Listen awhile to advocates for a new city ordinance that’s meant to move street-camping homeless from sidewalks and trash-strewn lots into shelter, and you can almost imagine a kinder, gentler Las Vegas.
That’s a Las Vegas where there are enough beds for the down-and-out no matter their condition, one that has a continuum of care that’s more than a turnstile. It’s a place that communicates and delivers services with a level of coordination that makes a prima ballerina appear bow-legged.
It’s a place that, as you might have guessed, doesn’t now exist.
Already slammed by homeless advocates as a half-clever attempt to clear the streets of the downtrodden with political expediency disguised as compassion, the city’s effort to usher in a new approach to treating its undeniable homeless crisis is set for a hearing by the City Council on Wednesday.
Despite some vocal opposition that has included drive-by support from Democratic Party candidates including former Housing Secretary and San Antonio Mayor Julian Castro and Massachusetts Sen. Elizabeth Warren, short of a late development or group defection it’s hard to see it not passing a council and mayor whose offices regularly receive complaints from homeowners and business operators — especially those in the downtown corridor where the challenges are impossible to miss.
In response to criticism from the ACLU and an array of activists, the city has gone up with its own views of the social issues and legal concerns on its Proposed Homeless Ordinance page. Among the highlights and painful reminders: Affected homeowners not only fear finding human excrement in their front yards, but they believe “homeless street populations” make their neighborhoods less safe and devalue their properties up to 15 percent; in addition, 83 percent of downtown business owners support the ordinance. That’s not surprising considering their livelihoods are affected by people sleeping on their doorsteps.
As the city sees it, street-camping ban and roundup are meant to “help direct” those in need to the Courtyard Homeless Resource Center and other nonprofits that offer services ranging from a cot to alcohol rehabilitation. Cops are good at directing traffic, but herding cats is child’s play next to ushering a homeless population the size of a small town.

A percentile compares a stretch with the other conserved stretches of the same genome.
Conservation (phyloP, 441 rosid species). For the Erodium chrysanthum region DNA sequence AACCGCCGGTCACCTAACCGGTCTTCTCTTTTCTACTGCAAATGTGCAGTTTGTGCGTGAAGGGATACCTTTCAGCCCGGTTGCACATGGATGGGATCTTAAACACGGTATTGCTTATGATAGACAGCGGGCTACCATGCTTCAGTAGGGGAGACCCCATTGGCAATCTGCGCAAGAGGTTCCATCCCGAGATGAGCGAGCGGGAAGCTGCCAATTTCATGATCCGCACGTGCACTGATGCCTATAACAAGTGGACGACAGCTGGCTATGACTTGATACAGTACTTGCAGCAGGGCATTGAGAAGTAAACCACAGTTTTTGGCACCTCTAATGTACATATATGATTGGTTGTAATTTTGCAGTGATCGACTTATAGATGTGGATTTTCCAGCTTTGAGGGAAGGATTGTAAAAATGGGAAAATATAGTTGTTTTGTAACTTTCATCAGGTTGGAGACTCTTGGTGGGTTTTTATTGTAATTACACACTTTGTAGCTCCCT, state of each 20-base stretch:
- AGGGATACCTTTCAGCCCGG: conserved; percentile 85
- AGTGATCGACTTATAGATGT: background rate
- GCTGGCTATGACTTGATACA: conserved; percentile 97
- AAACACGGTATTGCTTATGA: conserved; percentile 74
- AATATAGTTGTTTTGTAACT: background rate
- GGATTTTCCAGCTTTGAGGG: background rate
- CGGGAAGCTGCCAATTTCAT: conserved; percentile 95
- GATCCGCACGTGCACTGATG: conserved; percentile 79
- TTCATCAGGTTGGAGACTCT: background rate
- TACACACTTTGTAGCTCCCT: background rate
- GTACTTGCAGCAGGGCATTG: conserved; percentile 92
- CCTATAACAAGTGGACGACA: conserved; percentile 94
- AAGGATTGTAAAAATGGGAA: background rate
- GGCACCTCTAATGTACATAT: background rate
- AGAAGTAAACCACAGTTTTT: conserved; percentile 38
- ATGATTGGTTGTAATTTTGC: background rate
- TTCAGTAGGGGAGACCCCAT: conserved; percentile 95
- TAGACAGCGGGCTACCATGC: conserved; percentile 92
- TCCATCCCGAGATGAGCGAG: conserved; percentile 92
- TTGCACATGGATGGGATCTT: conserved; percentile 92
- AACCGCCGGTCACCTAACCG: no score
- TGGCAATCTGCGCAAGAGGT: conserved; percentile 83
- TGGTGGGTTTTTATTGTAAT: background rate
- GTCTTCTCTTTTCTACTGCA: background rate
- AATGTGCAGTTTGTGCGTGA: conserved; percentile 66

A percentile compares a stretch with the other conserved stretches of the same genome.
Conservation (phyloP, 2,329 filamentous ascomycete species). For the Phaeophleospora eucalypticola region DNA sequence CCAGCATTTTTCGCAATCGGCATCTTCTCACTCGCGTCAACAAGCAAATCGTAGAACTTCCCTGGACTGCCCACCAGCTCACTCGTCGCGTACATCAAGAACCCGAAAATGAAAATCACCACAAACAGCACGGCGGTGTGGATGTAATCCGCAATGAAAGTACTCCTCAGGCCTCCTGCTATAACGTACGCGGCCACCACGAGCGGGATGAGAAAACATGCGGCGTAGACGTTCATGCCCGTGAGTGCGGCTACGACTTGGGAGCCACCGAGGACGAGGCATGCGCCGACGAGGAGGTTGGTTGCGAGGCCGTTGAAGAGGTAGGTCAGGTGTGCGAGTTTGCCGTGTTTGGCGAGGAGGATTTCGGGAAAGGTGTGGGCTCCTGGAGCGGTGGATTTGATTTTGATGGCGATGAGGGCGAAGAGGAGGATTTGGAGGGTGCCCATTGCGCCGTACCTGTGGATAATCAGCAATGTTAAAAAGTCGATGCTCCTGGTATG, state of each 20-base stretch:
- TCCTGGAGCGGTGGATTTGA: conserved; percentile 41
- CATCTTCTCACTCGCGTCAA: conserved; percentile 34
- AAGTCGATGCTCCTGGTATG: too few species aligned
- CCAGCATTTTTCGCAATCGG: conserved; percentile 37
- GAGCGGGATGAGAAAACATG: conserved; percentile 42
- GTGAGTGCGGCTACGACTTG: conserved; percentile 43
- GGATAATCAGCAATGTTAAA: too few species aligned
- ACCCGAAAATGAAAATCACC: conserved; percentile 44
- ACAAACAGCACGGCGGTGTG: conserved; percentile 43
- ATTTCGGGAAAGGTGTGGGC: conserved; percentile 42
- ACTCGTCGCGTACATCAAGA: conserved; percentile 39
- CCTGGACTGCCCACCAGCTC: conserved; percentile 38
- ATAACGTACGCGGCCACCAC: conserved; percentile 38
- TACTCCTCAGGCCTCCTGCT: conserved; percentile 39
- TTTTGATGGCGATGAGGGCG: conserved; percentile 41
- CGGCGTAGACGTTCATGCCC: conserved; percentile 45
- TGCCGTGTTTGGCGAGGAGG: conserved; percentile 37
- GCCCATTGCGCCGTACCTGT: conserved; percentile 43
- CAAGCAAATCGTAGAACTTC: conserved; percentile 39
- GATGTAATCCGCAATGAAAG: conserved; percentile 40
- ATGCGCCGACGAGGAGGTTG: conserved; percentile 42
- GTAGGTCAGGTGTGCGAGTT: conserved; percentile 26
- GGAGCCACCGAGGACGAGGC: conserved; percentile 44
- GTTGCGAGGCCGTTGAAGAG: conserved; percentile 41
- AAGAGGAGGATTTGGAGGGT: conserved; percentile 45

Over the course of the year, Clark County reports 14,000 people experience homelessness at some point with 5,500 on the street on a given day. Just 2,000 beds are available.
But not even the city’s best PR effort tries to downplay the obvious: By its count, more than 6,500 people, including families, float through the year without permanent affordable housing. Two of every three homeless people sleep out for reasons that include drug addiction, mental illness, a lack of transportation, and a fear for the safety of themselves and their meager belongings. Some refuse to go because they won’t separate from a partner; others would rather sleep in a drainage ditch than give up a pet. (City staff considers the county’s downward adjustment of the homeless population, still among the highest per capital in the nation, due more to a change in the census metrics than an actual reduction in numbers on the street.)
In City Attorney Brad Jerbic’s 27 years on the job, the homeless issue in all its complexities has been the most confounding problem that’s crossed his desk. And, remember, Jerbic has managed to march through the first Goodman era and the dizzying moves of developers Billy Walters and Yohan Lowie. They were pussycats by comparison.
Earlier this year, the 9th U.S. Circuit Court of Appeals issued a sweeping ruling against the city of Boise, Idaho’s homeless camping ban, determining that it criminalized homelessness and constituted cruel and unusual punishment. Boise is seeking a reversal by the U.S. Supreme Court.
Jerbic argues the Las Vegas ordinance proposal differs in important ways. It doesn’t outlaw all public camping, but prohibits it in certain areas. It gives those in prohibited areas the option of entering a shelter or moving elsewhere.
“I know what we’re doing, and we’re not doing what Boise did,” Jerbic said. “It has been called a complete citywide ban. It’s not. We limit the ban to places. Boise didn’t. … If adopted, you have a right to sleep someplace if there’s no shelter. We know that that alternative is a public sidewalk. You just don’t get to pick the sidewalk.”
A legal challenge is to be expected, but Jerbic admits there may be real challenges in coordinating communication between the courtyard and other facilities with Metro officers and the city’s own homelessness field workers. Metro has experience dealing with homeless issues. Although Mayor Carolyn Goodman has called for a roll-out of the ordinance by mid-November, it’s possible the enforcement will be delayed until February.
Even if it’s successful, there’s another problem, one that plagues local governments on this issue: The city would be chipping away at a regional problem. Without an accelerated countywide approach, any success figures will be short-lived.
And no one in authority speaks with confidence about substantively addressing the rampant mental health issues on the street.
Removing the homeless from the sidewalk is one thing; addressing the heart-breaking and costly issues of the human condition is quite another.
John L. Smith is an author and longtime columnist. He was born in Henderson and his family’s Nevada roots go back to 1881. His stories have appeared in Time, Readers Digest, The Daily Beast, Reuters, Ruralite and Desert Companion, among others. He also offers weekly commentary on Nevada Public Radio station KNPR. His newest book—a biography of iconic Nevada civil rights and political leader, Joe Neal—”Westside Slugger: Joe Neal’s Lifelong Fight for Social Justice” is published by University of Nevada Press and is available at Amazon.com. Contact him at firstname.lastname@example.org. On Twitter: @jlnevadasmith